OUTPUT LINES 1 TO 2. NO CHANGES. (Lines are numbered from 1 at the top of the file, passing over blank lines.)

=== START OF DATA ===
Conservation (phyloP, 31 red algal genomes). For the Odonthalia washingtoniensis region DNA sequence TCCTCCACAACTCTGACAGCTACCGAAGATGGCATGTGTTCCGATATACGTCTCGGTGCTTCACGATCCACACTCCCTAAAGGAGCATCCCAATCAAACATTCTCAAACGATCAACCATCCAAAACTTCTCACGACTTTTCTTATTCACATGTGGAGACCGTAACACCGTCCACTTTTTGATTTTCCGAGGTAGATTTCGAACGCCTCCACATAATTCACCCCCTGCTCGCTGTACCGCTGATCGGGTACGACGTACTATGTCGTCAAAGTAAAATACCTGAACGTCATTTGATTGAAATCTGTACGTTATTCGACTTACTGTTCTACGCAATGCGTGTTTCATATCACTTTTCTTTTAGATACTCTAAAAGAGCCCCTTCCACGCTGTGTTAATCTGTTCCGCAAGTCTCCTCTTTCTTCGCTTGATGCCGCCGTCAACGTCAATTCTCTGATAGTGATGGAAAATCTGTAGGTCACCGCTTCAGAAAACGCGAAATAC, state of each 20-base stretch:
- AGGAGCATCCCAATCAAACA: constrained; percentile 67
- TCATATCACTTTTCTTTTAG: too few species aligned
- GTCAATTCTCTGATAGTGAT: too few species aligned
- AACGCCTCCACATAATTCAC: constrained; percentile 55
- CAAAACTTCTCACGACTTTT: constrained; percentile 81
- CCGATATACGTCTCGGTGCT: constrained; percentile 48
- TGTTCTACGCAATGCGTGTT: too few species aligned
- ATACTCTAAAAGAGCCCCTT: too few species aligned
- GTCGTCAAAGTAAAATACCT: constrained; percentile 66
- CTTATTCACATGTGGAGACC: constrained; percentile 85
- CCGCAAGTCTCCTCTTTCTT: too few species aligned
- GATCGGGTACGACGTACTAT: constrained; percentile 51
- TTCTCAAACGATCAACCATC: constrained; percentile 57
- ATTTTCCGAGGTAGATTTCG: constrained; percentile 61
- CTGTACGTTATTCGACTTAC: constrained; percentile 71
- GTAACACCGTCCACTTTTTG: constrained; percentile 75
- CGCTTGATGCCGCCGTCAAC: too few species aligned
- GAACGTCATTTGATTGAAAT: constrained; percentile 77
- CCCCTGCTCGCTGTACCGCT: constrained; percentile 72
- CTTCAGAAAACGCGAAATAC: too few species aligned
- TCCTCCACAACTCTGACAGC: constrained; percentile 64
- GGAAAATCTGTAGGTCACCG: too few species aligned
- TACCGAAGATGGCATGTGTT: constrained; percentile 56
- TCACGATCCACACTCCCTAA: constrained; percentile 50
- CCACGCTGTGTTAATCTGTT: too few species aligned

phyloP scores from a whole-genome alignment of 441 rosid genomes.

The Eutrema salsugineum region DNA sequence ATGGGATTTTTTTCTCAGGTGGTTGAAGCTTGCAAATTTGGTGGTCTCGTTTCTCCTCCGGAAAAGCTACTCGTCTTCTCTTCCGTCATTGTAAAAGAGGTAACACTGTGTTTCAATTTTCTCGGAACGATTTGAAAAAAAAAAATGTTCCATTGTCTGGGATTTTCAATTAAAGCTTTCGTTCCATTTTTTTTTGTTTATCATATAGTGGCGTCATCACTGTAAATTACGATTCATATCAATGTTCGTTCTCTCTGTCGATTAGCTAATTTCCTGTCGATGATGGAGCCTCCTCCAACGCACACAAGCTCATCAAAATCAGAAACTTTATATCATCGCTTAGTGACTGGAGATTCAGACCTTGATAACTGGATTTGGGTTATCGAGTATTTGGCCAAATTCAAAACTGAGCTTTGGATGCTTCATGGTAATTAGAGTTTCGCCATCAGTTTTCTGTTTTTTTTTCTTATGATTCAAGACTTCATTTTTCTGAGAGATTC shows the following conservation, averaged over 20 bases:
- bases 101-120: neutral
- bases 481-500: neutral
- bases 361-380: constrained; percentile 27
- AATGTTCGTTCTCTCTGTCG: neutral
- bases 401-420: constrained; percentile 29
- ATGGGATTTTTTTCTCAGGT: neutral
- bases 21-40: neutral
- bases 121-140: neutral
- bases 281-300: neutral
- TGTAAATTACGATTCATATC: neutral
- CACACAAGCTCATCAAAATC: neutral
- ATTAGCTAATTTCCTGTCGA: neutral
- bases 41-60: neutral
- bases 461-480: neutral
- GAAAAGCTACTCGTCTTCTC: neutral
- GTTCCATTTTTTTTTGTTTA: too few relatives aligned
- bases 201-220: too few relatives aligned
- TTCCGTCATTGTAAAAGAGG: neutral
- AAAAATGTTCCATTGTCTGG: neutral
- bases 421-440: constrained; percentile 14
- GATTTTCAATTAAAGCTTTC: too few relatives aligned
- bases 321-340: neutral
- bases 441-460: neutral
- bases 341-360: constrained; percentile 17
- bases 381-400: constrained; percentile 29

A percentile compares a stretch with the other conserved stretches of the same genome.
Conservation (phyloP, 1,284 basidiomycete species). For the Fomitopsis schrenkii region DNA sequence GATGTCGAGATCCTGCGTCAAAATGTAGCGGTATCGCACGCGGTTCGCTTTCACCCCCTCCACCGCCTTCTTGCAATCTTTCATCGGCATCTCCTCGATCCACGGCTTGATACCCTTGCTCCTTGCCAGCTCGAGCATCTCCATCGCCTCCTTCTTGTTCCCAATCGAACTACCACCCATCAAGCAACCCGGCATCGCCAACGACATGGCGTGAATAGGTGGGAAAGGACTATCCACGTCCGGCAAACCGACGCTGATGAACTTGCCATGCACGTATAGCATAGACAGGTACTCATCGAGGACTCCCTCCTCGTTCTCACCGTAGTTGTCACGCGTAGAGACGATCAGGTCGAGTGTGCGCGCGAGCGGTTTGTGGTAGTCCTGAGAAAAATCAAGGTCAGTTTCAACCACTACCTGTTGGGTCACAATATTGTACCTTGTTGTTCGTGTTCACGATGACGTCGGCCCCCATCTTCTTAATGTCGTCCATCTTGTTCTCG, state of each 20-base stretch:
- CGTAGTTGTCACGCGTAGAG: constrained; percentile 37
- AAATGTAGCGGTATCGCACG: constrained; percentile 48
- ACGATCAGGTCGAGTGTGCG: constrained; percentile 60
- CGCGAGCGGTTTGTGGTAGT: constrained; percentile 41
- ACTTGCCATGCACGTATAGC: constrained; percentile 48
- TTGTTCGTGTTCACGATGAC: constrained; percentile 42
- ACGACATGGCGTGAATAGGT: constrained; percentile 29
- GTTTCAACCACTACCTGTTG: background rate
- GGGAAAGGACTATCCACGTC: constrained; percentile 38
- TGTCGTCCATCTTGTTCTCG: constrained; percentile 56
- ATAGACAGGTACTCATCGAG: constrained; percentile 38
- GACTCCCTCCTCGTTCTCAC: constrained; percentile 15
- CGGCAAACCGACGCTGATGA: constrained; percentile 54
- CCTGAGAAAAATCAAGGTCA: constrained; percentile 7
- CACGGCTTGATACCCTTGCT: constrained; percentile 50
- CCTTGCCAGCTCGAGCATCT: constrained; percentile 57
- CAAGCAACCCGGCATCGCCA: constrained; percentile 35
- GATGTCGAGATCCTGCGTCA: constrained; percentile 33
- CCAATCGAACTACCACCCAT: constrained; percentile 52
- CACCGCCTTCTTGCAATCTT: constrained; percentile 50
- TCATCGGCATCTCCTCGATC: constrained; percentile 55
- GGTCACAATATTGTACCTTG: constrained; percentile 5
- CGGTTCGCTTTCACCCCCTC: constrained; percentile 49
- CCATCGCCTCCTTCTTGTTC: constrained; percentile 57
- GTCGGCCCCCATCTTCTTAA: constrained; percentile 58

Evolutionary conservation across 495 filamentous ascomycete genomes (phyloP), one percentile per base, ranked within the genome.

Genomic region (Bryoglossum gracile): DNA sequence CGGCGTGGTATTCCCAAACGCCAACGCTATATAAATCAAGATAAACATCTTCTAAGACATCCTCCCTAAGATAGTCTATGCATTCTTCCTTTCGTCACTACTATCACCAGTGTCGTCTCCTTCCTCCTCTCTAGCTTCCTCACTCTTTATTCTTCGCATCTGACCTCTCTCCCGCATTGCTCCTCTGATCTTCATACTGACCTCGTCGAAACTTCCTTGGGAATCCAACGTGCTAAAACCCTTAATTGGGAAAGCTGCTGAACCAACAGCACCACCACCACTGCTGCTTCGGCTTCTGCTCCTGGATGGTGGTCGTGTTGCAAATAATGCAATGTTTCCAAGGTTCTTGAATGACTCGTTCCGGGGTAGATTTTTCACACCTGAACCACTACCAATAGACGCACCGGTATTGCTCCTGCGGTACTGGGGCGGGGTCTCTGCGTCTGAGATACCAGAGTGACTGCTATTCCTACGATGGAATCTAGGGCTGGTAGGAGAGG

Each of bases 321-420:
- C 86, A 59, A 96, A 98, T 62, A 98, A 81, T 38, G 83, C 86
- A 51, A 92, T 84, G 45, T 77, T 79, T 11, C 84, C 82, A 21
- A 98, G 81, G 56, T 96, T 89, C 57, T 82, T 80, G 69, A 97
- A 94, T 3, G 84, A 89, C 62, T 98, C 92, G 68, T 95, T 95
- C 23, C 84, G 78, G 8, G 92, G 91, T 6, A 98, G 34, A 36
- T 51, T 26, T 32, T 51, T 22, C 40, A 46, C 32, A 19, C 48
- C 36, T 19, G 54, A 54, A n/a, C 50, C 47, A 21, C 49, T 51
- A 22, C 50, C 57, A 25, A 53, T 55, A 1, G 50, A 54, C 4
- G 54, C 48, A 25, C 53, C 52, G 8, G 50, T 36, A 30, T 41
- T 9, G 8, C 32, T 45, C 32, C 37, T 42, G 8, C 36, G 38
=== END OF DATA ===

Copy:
Conservation (phyloP, 31 red algal genomes). For the Odonthalia washingtoniensis region DNA sequence TCCTCCACAACTCTGACAGCTACCGAAGATGGCATGTGTTCCGATATACGTCTCGGTGCTTCACGATCCACACTCCCTAAAGGAGCATCCCAATCAAACATTCTCAAACGATCAACCATCCAAAACTTCTCACGACTTTTCTTATTCACATGTGGAGACCGTAACACCGTCCACTTTTTGATTTTCCGAGGTAGATTTCGAACGCCTCCACATAATTCACCCCCTGCTCGCTGTACCGCTGATCGGGTACGACGTACTATGTCGTCAAAGTAAAATACCTGAACGTCATTTGATTGAAATCTGTACGTTATTCGACTTACTGTTCTACGCAATGCGTGTTTCATATCACTTTTCTTTTAGATACTCTAAAAGAGCCCCTTCCACGCTGTGTTAATCTGTTCCGCAAGTCTCCTCTTTCTTCGCTTGATGCCGCCGTCAACGTCAATTCTCTGATAGTGATGGAAAATCTGTAGGTCACCGCTTCAGAAAACGCGAAATAC, state of each 20-base stretch:
- AGGAGCATCCCAATCAAACA: constrained; percentile 67